The negative ways we view ourselves in the midst of admitting wrongness can be the biggest barriers to moving forward. “We stand in our own way more than anyone else, with shame and regret and fear,” Brown says. “Do we forgive ourselves for not getting it right? Sometimes we can beat up ourselves worse than anyone else. And can we release that need to be right? Can we allow for the fact that we had to apologize?”

Then, if an apology is necessary, Brown says to first acknowledge the wrongdoing and then to apologize without shame by saying, “I know I said hurtful things to you during our argument. I was wrong and I apologize.”

Evan Cruz was so steadfastly dedicated to making his blog a success that he asked his mother, who he lives with, to financially support him, paying for his living expenses and training while he built his platform. Instead, his mother told him to get a job. Tensions came to a head last October when he accused her of not supporting his goals. “She got very angry at me about it and imposed living expenses for what seemed to be just to show me the lesson of appreciation,” Cruz says.

After a few days, Cruz says he began to see things from his mom’s perspective: “I can see why she doesn’t want to support my blogging ventures considering that I haven’t generated a profit yet. Any parent would not support that.” He told his mother he was wrong; she told him to show it in his actions. Cruz got a full-time job as a civil engineer at the Florida Department of Transportation and picked up slack around the house. He says their relationship has since improved.

Use mistakes as an opportunity to model wrongness

Normalizing wrongness can help people more easily come to realizations of their own fallibility. Fetterman is studying what happens when we see someone else admit they’re wrong, especially if they’re in a position of power, like a politician, influencer, or professor. If we see people own up to mistakes and move on from them, it may be that we’re more likely to admit fault ourselves.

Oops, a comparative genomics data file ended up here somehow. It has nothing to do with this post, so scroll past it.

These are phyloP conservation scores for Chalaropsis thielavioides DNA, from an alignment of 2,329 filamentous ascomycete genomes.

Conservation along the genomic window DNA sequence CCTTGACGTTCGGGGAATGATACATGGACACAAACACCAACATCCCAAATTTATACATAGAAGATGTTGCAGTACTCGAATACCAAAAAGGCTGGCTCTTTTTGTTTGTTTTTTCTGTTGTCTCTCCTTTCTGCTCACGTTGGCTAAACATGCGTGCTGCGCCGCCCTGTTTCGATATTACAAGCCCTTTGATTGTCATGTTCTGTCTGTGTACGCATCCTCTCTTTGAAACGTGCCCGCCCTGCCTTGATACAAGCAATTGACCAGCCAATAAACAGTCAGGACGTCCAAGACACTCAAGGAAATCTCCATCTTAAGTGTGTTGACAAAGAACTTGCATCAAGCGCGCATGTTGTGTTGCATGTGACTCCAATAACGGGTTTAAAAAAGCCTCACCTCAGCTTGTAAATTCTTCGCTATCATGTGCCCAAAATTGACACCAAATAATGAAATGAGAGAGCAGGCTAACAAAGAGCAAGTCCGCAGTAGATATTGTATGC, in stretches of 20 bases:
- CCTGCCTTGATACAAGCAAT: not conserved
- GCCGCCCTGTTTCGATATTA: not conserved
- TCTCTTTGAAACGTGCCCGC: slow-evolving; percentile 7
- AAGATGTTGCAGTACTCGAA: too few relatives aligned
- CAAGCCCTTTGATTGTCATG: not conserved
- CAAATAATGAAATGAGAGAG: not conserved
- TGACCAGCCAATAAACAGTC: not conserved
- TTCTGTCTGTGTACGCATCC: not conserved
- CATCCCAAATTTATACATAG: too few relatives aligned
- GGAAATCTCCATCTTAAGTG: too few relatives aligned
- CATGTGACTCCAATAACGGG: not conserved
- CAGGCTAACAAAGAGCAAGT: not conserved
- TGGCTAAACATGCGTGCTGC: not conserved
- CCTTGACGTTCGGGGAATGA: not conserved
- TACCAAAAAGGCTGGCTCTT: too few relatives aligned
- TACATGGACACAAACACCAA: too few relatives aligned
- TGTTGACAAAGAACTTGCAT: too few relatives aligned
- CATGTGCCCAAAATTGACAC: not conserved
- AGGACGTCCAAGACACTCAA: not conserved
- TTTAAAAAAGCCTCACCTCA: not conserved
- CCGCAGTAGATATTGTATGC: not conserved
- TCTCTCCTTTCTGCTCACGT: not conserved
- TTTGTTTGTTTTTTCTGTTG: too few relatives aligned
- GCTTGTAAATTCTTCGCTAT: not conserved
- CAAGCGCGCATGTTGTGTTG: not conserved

When Strand informed her co-authors, the editor of the scientific journal where the study was published, the granting agency, and the committee reviewing her tenure of her mistake, she was relieved that she didn’t lose her grant, and she still got tenure. “My fears about how terrible the consequences of this could have been didn’t play out,” she says. “Seeing that could be useful for other people because if you’ve done something wrong, and you haven’t seen anyone else do that before, it’s very easy to assume that the consequences are going to be terrible.” In an effort to normalize mistakes in scientific research, Strand published an account of her experience and was blown away by the response. “I have been contacted by about a dozen other people who have found mistakes in their own work and said, ‘This actually was really useful for me in figuring out how to deal with this and inspired me to do the right thing.’”

Despite the resistance toward it, wrongness can be cause for celebration. When we own up to the fact that our snide remarks hurt our partner, we can revel in having a productive conversation about it and thus becoming closer. Getting a question wrong in class presents an opportunity to learn. Uncovering a mistake in your work allows you to grow.

“Here’s an opportunity for me to learn something,” Strand says. “Here’s an opportunity for me to fix something.”